It has come to my attention that there were Jews in Kiev before there were Slavs. Kiev was either founded by the Khazars or started flourishing under them around the eighth century, and as Herman Rosenthal writes in his JewishEncyclopedia.com article Kiev, “it is likely that Jews from the Byzantine empire, the Crimea, Persia, and the Caucasus settled there with the Chazars about the same time…. Malishevski… says that Jews from the Orient (776) and from the Caucasus emigrated to Chazaria, and thence to Kiev, where they found a community of Crimean Jews…. In the eleventh century Jews from Germany settled in Kiev.” My question is: what language did they speak? Anybody know if there has been scholarly speculation on this? (After the Mongol invasions of the thirteenth century, of course, that Jewish population would have been dispersed.)


A few years ago I posted a link to Denis Lepage’s Avibase, an amazingly comprehensive bird site (“containing over 4.5 million records about 10,000 species and 22,000 subspecies of birds, including distribution information, taxonomy, synonyms in several languages and more”), but Arthur Smith’s Bird Dictionary, an idiosyncratic potpourri of information dumped onto a single huge page (and for some reason hosted on the site of an antibiotics lab), is well worth bookmarking as well (if, of course, you’re into bird names):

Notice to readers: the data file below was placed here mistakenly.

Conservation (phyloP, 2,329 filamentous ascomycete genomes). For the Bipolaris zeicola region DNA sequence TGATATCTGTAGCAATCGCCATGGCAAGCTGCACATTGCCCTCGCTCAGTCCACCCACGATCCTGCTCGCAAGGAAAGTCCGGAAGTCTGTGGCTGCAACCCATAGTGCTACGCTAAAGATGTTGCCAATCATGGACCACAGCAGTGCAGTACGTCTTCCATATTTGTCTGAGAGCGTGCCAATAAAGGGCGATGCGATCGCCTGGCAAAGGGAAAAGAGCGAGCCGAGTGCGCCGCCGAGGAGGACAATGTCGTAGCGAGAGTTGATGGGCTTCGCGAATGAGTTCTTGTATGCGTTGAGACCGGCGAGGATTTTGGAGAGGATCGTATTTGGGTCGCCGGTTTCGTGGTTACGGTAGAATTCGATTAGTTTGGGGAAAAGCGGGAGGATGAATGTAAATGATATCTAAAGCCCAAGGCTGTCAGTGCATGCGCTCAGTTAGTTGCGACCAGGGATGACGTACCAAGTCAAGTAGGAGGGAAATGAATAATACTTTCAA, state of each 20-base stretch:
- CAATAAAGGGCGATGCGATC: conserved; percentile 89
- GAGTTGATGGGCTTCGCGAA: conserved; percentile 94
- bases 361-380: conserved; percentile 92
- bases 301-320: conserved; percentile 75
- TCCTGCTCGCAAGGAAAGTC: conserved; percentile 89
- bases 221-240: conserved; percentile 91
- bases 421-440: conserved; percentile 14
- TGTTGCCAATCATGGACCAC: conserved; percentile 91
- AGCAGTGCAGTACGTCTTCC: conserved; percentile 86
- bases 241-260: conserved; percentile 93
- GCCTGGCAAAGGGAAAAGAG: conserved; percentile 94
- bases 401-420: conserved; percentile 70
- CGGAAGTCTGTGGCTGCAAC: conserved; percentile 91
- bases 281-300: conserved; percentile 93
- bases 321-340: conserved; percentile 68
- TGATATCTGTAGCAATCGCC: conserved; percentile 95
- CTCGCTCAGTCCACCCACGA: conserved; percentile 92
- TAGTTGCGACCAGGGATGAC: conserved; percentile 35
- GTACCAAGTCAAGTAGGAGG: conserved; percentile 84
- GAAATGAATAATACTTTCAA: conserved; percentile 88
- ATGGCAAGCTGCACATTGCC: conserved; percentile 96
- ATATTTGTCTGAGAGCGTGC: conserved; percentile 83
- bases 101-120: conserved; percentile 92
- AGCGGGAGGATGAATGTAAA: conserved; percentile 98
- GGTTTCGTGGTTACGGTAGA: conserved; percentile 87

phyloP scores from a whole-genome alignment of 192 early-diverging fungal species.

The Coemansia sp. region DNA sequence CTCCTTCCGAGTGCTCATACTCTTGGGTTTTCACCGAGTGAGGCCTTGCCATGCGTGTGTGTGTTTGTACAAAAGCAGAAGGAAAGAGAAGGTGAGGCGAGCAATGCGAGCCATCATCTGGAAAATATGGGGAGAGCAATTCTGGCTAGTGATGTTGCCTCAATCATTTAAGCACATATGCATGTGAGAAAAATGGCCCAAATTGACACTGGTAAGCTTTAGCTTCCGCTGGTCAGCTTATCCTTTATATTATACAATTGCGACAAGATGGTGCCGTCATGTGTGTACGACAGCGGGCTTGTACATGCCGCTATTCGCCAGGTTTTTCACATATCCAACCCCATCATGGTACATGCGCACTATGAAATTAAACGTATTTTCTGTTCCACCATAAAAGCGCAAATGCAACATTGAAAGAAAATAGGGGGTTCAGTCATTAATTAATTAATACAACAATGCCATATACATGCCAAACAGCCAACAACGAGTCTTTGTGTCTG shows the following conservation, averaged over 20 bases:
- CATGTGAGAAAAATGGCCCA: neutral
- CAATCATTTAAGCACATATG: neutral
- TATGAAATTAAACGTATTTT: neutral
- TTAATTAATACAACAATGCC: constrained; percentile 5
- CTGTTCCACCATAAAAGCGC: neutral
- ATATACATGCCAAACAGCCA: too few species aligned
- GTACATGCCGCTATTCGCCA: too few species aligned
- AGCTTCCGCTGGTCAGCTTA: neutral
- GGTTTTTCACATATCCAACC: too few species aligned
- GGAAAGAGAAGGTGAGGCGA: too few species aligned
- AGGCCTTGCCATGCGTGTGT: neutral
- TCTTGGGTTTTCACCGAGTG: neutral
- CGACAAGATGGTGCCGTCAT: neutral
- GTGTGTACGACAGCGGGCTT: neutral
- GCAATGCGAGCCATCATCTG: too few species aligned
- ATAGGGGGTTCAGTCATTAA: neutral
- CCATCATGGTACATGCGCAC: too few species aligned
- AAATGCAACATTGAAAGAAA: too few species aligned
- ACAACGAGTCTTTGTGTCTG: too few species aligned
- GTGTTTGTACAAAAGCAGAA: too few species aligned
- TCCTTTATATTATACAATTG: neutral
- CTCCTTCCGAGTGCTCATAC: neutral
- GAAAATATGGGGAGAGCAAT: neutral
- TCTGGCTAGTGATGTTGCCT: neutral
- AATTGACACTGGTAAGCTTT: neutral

English names for birds are many and varied due to this language being widely spoken throughout many countries of the world and names have differed even from region to region within those countries. This not only provides a wealth of names but also confusion. This author has attempted to collect and identify these names with the relevant scientific names together with some of the legends, collective nouns, etymology, classification and interesting facts for certain species where these are unusual. No attempt has been made to the record the distribution of the various species, and for this the reader is referred to the work of Sibley & Munroe.
Linnaeus started to bring order to the naming of flora and fauna with his scientific naming of the plant and animal kingdoms, but the impact on the layman is negligible; vernacular names are (or were) created spontaneously, sometimes in isolated communities. Currently there is a movement to bring rationality to the English names. When this is achieved the abundant variety will be lost and in time, inevitably, forgotten. It therefore appeared desirable that there be a record made. This is this work’s raison d`etre.

I like the spunky attitude and linguistic focus, and although it doesn’t have equivalents in other languages, it does have etymologies, which Avibase lacks. (Thanks, Greg!)


A correspondent wrote: “One of my friends asked me why we say something has a ‘fifty mile’ radius instead of saying it has a ‘fifty miles’ radius. Do you know why we drop the ‘s’ in that situation?” I responded: